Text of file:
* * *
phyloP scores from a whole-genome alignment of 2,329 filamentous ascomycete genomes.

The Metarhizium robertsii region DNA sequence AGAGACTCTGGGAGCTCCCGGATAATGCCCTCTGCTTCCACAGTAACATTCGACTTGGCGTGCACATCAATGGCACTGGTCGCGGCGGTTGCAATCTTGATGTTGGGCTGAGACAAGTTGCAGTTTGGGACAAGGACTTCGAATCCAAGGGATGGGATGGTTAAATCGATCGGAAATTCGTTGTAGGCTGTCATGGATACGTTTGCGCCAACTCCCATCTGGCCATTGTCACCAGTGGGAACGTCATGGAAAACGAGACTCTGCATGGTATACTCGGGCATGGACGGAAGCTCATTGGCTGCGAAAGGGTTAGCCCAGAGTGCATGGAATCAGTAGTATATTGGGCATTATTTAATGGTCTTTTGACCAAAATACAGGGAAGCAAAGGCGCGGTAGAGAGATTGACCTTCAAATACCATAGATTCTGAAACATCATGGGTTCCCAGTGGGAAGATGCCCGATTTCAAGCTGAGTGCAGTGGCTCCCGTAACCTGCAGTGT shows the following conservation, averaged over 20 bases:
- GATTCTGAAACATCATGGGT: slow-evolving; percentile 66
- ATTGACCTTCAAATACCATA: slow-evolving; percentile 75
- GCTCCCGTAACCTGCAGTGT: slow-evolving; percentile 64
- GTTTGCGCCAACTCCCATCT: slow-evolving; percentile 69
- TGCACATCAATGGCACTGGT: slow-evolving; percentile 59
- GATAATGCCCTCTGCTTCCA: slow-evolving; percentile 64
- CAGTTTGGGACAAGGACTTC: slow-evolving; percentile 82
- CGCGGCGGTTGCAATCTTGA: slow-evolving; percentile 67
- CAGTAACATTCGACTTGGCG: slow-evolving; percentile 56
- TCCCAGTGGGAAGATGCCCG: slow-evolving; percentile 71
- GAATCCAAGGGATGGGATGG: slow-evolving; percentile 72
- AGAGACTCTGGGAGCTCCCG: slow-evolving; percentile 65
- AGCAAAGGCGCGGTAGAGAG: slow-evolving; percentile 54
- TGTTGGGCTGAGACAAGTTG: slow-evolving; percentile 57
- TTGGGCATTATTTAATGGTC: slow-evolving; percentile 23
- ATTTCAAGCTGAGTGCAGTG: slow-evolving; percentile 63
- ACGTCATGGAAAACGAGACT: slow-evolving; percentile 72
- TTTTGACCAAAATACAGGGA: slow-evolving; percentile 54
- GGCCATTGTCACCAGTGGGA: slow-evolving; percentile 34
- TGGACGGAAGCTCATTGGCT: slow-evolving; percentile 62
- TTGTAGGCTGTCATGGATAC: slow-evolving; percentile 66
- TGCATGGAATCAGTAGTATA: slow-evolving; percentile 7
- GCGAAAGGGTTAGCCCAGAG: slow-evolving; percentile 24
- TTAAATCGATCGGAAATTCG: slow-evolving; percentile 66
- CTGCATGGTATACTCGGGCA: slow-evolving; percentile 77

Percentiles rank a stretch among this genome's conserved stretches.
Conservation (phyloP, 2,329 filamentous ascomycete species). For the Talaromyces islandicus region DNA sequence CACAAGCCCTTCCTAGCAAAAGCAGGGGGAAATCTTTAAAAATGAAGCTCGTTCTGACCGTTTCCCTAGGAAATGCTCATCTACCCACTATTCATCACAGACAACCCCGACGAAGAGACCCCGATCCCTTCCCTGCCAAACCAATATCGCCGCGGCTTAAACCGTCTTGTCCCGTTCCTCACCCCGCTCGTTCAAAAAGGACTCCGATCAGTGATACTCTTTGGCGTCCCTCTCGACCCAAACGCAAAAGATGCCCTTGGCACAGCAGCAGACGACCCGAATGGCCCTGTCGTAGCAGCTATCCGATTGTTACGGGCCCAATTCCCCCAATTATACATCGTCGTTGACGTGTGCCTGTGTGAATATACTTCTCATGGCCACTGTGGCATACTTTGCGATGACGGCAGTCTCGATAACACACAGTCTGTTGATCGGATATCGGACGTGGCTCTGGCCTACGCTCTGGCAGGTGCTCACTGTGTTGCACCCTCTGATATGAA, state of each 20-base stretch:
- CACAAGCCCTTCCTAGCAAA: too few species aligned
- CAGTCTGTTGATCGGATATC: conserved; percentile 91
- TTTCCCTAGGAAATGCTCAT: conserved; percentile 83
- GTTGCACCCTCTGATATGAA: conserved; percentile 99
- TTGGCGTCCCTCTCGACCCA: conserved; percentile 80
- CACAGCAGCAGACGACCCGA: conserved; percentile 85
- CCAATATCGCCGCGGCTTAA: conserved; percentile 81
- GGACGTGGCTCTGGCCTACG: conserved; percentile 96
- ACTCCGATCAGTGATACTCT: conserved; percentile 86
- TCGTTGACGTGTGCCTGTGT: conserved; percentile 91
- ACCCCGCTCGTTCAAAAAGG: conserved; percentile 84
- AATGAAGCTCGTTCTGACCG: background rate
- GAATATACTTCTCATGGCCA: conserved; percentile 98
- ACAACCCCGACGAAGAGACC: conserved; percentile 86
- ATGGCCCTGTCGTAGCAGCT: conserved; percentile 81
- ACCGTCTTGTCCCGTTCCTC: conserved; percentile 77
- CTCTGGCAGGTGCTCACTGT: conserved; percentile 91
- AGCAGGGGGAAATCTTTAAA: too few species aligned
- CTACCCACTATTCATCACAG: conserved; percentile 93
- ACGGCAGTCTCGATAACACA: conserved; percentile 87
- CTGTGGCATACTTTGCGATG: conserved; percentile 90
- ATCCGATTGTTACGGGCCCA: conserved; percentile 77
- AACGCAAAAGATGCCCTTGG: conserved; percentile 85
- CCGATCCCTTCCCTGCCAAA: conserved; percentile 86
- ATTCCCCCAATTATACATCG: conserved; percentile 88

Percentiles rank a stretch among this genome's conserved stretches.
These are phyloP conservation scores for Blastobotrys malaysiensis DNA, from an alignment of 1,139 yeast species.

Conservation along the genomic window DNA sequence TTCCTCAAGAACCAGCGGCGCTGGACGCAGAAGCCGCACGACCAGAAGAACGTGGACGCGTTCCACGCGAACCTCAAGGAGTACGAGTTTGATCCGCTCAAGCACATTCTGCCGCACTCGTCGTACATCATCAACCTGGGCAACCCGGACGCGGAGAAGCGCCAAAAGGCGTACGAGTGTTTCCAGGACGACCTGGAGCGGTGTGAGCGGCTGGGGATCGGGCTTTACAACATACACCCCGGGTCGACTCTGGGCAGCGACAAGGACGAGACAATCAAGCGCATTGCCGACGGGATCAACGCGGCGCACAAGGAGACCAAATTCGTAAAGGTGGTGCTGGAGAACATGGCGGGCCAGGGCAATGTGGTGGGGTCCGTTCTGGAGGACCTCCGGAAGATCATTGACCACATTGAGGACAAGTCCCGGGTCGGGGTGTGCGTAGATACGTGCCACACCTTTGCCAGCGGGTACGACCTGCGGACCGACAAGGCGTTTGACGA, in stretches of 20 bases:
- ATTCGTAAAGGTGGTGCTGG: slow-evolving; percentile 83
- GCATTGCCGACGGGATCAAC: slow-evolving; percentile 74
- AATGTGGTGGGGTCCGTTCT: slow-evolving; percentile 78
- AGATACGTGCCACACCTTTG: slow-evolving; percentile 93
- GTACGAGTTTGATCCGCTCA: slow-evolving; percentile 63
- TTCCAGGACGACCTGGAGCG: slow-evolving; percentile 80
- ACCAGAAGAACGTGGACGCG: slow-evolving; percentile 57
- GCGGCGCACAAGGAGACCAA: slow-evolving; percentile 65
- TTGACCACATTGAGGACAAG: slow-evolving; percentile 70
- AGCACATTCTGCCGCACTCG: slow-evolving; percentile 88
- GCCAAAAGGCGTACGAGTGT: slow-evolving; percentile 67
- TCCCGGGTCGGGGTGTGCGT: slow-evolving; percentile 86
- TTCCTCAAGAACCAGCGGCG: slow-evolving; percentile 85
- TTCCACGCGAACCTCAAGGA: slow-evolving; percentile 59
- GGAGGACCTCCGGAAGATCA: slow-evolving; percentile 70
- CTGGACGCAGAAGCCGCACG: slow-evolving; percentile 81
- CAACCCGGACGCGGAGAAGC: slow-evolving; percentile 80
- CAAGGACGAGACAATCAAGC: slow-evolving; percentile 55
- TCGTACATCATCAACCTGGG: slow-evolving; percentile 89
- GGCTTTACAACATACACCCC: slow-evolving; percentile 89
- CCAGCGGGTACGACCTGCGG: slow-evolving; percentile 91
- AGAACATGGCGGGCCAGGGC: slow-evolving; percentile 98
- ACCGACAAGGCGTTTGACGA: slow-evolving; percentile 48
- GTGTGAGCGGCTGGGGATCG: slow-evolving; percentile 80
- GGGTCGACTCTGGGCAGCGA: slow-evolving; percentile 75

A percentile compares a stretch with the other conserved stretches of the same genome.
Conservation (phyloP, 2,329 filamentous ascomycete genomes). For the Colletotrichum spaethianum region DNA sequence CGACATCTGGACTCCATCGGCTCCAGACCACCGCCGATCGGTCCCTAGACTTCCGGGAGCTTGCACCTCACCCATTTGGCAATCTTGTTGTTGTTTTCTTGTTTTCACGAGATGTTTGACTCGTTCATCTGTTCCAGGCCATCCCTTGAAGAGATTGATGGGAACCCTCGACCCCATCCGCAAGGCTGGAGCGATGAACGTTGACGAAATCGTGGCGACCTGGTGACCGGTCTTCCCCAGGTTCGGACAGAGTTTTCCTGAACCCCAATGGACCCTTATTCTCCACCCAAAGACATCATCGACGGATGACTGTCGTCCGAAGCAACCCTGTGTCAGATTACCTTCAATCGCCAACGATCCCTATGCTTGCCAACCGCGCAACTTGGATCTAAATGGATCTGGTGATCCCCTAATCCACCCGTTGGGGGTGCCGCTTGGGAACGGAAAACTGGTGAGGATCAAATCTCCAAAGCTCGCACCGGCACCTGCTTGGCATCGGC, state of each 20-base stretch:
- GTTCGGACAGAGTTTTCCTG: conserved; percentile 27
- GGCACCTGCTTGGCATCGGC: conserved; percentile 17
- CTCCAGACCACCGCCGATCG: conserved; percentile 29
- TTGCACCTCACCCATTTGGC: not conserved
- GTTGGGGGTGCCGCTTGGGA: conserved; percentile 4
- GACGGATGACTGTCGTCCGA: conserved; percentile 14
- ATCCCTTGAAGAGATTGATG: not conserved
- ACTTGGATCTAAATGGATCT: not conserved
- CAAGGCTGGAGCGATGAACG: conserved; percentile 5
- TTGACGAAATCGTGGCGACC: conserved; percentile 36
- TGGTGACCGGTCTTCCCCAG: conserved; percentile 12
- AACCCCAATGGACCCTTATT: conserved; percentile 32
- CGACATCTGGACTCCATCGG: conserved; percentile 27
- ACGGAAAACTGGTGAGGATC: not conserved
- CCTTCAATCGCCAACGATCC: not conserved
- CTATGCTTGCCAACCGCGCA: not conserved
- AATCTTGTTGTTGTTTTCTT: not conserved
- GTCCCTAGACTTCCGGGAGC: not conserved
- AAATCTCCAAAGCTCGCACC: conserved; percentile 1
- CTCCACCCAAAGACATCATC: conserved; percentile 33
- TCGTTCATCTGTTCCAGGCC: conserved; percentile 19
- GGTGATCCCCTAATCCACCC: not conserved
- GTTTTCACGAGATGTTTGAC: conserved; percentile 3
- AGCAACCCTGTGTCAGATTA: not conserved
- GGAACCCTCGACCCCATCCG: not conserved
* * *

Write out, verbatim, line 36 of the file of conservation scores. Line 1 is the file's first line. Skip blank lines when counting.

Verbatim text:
- CCAATATCGCCGCGGCTTAA: conserved; percentile 81